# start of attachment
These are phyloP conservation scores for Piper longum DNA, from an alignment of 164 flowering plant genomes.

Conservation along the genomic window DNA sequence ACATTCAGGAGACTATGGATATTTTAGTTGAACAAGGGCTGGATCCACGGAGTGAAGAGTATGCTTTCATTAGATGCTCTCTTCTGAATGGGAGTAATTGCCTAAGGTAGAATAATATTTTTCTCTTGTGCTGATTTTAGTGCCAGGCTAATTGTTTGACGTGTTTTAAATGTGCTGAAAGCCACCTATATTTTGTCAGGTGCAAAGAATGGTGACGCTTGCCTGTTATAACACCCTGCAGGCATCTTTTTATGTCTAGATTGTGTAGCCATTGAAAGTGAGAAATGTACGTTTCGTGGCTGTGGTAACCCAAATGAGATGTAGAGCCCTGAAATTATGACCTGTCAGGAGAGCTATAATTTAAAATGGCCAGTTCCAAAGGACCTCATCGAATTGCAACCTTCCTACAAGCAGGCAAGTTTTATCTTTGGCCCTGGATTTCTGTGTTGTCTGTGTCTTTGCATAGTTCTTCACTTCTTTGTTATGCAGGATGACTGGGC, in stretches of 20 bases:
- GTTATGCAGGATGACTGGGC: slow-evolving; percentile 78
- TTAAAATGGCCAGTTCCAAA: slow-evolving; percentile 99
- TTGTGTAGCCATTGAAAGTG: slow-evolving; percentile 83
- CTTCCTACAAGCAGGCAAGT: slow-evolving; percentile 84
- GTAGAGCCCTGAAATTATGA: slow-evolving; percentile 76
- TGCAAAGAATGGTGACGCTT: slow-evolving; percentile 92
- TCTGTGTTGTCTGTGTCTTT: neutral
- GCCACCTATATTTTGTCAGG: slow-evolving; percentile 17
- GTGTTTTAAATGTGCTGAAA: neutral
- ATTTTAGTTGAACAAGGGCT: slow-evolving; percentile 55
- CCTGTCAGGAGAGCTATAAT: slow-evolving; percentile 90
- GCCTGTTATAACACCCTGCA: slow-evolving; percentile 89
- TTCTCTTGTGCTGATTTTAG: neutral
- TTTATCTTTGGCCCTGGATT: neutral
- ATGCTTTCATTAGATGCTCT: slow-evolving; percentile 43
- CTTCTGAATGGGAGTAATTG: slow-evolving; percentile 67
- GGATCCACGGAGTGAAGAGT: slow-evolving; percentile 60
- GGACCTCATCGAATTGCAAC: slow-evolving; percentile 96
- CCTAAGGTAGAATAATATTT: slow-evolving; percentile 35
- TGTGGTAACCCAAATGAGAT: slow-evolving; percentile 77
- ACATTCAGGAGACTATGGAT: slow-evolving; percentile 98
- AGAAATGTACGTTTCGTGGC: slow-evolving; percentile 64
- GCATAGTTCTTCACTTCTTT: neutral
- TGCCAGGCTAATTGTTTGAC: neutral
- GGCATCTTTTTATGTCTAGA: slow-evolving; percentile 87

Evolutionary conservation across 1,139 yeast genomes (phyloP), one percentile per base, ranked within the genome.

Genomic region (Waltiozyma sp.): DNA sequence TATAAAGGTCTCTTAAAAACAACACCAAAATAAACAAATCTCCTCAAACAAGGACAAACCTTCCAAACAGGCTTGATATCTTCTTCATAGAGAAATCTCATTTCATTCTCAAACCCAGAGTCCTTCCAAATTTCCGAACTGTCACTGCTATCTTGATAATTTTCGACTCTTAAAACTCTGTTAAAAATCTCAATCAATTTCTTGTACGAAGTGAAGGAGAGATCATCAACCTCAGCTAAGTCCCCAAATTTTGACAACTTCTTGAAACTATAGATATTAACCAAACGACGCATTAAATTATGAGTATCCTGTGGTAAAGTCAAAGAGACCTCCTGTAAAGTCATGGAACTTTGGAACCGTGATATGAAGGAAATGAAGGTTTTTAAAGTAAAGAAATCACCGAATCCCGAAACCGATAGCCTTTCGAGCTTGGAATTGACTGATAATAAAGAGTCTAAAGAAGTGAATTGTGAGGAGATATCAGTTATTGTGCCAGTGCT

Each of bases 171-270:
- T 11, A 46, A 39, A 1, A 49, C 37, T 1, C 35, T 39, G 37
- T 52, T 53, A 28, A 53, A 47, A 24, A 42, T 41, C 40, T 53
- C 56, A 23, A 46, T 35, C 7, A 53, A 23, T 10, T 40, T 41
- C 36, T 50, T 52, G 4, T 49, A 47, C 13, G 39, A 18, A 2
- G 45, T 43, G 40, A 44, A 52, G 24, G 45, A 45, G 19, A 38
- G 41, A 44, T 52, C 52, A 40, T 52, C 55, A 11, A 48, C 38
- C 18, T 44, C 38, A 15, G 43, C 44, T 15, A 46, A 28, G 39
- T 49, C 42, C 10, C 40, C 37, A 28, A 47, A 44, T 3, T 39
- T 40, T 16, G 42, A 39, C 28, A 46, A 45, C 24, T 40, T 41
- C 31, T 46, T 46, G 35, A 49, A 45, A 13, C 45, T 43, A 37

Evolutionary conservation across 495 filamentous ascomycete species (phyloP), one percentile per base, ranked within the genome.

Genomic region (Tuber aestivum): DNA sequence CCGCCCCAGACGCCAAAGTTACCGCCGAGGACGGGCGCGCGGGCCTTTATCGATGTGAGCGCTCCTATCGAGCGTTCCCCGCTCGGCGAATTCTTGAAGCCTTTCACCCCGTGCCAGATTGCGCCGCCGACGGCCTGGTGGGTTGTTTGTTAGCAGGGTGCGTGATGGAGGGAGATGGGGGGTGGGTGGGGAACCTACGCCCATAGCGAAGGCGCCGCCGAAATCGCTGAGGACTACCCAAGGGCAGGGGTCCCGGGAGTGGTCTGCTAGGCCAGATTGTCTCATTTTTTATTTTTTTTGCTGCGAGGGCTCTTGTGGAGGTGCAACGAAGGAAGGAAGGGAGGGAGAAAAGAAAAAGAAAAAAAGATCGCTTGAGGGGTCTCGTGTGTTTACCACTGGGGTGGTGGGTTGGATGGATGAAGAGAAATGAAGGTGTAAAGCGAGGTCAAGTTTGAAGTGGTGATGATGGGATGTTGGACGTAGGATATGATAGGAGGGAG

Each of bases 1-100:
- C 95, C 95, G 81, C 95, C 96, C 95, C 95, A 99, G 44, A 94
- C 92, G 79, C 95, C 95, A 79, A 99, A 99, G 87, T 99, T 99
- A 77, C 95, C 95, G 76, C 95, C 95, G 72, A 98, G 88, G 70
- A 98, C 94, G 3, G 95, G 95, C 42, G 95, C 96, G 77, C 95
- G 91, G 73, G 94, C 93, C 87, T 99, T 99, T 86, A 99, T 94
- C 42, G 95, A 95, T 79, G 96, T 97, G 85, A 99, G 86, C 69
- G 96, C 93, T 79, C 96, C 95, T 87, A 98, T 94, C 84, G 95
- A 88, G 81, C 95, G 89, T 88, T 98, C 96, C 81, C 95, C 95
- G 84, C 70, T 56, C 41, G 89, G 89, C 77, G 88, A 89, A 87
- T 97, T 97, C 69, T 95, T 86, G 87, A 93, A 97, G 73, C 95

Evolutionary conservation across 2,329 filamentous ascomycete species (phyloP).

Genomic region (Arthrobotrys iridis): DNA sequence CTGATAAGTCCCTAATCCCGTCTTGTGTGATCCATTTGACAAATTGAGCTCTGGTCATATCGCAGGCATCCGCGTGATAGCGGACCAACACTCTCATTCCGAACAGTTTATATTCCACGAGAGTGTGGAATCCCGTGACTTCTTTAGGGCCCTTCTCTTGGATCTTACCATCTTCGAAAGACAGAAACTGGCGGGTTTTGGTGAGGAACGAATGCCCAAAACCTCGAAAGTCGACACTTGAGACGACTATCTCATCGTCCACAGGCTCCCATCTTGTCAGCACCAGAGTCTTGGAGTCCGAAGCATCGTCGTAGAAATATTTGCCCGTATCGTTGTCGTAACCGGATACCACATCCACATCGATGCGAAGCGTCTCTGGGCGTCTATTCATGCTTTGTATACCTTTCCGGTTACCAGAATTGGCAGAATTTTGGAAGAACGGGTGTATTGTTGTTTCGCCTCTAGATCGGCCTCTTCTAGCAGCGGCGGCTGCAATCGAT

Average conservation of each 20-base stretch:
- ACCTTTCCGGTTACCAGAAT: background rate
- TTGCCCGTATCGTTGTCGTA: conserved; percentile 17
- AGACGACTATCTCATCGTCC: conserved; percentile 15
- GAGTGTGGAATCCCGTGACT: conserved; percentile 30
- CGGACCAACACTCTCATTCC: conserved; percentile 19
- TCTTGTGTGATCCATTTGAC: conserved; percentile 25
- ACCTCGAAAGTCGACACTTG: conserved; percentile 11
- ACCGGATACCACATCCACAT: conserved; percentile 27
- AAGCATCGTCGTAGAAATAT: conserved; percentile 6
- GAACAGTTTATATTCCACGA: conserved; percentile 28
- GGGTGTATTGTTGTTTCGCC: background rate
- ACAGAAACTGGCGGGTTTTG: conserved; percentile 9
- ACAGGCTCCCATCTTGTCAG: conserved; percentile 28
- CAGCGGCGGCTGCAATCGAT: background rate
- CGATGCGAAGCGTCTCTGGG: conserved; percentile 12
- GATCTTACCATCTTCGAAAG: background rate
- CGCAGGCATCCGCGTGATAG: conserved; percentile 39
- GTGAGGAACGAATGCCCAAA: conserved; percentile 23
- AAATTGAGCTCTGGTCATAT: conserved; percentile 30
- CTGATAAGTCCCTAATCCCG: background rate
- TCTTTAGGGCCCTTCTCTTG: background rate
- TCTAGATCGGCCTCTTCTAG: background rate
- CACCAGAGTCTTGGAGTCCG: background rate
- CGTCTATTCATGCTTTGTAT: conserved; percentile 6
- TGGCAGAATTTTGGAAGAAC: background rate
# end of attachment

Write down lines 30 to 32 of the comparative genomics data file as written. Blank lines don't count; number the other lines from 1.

Each of bases 171-270:
- T 11, A 46, A 39, A 1, A 49, C 37, T 1, C 35, T 39, G 37
- T 52, T 53, A 28, A 53, A 47, A 24, A 42, T 41, C 40, T 53